GIPS® Composite Reports – What’s Really Changing?
For firms electing to update reports with 2019 performance, the season for making required changes is upon us. What is really changing to the GIPS compliant presentation besides now referring to them as GIPS Reports?
Most significantly, there are now four compliant presentations, and each report has its own chapter in the 2020 edition of the GIPS standards. For firms already including limited pooled funds in composites, you can weigh the pros and cons of pooled fund versus Composite Reports in our article “Bridging the Fund vs Composite Divide” .
For firms sticking with Composite Reports, the overall changes that apply to every firm are minimal and summarized in A through F below.
A. Inception dates are now required on all GIPS Reports
The composite inception date is now required to be disclosed in, addition to the creation date of the composite, which should lead to more clarity on how each is defined. The composite inception date is the performance start date of a composite, which after 10 years may roll off performance charts and not necessarily be self-evident. The composite creation date is the date in which a firm decides to group similarly managed accounts together to create a composite, a date that is not readily transparent without disclosure. Sometimes these two dates are the same and sometimes these dates are very different. For pooled funds, similarly managed accounts are comingled at inception of the fund, so composite creation is not a required disclosure on a GIPS Pooled Fund Report. If the two dates are the same for a composite, here’s suggested language for a firm’s disclosure update: “The composite inception and creation date is January 1, 2018.” If the two dates are different, suggested language could read: “The composite creation date is August 1, 2019, and the composite inception date is January 1, 2018.”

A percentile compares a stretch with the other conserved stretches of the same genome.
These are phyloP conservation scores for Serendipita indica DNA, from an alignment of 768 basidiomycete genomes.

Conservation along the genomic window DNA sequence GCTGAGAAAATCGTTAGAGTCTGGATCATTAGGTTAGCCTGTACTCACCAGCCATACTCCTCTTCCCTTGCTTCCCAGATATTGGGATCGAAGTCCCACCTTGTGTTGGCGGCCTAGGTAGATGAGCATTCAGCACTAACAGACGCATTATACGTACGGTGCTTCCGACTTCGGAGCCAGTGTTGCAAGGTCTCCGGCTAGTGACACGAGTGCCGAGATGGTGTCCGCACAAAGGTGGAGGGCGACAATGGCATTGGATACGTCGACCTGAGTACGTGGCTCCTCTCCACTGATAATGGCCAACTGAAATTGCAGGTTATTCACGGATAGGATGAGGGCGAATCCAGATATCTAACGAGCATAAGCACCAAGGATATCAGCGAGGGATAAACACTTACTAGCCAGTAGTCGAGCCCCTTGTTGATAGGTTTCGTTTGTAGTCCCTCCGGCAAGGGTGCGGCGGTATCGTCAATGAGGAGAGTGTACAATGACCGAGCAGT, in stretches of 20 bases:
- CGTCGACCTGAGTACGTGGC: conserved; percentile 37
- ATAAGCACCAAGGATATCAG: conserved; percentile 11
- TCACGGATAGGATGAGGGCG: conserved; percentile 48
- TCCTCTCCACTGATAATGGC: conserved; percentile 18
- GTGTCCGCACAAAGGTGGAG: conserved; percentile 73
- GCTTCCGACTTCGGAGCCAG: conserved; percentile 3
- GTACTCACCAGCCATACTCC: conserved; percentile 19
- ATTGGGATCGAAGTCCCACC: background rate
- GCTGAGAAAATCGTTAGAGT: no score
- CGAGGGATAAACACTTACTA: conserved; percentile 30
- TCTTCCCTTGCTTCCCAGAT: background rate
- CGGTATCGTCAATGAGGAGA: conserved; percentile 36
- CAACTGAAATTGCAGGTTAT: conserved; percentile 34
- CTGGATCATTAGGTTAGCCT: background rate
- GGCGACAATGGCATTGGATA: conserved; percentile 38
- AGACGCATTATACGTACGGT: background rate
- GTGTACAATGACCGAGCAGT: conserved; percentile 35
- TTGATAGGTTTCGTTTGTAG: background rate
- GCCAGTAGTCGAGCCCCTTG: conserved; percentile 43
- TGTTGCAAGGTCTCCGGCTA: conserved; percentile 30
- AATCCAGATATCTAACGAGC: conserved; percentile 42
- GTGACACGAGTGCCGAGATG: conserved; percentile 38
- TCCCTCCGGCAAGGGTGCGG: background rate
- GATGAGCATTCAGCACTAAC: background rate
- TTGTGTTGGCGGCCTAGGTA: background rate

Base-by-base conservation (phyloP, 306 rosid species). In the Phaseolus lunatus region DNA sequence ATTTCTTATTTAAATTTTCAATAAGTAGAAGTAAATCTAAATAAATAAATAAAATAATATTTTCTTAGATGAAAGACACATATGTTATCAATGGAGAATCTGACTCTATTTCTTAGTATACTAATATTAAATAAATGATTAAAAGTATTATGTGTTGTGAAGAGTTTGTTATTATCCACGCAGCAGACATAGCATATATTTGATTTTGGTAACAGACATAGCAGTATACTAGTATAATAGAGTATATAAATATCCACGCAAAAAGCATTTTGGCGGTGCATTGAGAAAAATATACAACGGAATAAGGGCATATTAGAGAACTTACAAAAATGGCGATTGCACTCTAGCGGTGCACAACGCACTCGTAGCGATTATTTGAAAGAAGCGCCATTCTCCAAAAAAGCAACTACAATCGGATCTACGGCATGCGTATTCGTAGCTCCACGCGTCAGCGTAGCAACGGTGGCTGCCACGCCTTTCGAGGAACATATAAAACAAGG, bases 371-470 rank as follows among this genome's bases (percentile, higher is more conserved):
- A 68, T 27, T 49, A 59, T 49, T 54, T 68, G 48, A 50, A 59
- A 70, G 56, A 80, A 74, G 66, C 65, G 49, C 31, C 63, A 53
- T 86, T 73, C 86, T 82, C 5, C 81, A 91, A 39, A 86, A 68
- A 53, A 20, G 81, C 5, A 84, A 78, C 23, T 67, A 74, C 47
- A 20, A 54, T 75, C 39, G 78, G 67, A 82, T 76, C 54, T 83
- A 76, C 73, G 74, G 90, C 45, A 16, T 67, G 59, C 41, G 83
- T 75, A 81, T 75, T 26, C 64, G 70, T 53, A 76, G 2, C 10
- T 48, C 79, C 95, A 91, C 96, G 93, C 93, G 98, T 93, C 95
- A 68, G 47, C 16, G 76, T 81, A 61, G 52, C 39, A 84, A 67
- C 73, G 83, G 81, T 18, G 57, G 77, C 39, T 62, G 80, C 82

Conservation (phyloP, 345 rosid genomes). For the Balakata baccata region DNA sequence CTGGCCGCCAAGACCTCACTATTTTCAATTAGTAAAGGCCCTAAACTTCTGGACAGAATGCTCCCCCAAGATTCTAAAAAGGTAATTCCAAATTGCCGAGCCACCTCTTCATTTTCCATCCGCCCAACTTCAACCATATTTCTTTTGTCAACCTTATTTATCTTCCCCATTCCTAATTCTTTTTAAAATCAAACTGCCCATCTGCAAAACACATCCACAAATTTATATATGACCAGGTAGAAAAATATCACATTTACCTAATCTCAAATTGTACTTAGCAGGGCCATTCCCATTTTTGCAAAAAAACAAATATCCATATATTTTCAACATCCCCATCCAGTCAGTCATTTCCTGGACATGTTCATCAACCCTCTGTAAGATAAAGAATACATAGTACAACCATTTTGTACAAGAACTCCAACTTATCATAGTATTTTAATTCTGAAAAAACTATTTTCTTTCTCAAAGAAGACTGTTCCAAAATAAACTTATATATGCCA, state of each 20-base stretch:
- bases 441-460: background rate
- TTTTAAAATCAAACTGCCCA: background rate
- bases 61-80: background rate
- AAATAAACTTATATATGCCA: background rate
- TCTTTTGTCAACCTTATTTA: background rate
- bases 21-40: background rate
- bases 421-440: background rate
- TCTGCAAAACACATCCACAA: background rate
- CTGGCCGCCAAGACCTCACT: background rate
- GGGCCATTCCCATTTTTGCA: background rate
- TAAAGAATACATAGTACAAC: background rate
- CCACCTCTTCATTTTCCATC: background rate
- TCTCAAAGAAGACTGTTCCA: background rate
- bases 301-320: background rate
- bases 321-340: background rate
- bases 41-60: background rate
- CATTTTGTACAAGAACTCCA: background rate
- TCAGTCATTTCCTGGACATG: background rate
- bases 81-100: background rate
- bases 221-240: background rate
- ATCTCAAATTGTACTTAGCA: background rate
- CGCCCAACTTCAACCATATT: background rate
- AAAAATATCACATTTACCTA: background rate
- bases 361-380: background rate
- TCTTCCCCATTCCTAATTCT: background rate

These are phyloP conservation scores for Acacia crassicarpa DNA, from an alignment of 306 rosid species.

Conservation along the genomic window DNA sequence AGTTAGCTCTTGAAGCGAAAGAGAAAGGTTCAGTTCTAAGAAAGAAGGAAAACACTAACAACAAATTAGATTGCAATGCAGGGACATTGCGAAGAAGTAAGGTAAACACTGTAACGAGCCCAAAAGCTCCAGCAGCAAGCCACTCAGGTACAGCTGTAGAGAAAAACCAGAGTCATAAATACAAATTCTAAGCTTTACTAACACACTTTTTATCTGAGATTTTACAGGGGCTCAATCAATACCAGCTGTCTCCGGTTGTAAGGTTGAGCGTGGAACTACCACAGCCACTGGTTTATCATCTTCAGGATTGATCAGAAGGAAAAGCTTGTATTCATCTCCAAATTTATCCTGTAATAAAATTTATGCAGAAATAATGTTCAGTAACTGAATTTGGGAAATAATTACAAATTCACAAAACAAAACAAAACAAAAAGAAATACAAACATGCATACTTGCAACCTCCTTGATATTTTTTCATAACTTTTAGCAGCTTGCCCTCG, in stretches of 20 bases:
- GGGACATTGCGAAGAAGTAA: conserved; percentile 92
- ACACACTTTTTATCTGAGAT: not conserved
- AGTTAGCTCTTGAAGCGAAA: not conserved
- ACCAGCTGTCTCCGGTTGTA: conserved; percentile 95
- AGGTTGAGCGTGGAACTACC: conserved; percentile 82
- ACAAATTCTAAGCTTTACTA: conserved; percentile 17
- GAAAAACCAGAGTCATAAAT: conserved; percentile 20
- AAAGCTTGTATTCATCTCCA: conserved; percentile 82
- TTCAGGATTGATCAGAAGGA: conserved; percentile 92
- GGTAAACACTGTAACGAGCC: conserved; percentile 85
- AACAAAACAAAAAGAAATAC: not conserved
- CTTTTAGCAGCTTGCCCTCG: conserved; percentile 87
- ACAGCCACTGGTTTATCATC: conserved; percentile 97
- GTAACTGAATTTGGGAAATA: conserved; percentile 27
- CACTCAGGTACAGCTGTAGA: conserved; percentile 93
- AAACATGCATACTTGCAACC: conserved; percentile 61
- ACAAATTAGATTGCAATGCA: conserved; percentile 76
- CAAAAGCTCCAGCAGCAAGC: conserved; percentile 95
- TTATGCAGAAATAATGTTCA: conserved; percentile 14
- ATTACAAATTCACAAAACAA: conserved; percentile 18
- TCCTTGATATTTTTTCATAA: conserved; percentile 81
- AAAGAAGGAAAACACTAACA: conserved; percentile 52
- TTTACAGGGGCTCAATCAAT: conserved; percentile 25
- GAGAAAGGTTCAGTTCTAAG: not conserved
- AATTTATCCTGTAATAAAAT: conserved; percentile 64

B. Compliance statement changes
The first paragraph of the compliance statement remains unchanged, but the second paragraph has significant changes to include disclosure of what compliance means for the firm and an enhanced description of what it means for a firm to be verified. Similar to the 2010 edition of the GIPS Standards, firms will continue to choose from three different compliance statements, depending on whether or not the firm has received a verification or performance examination on a particular strategy.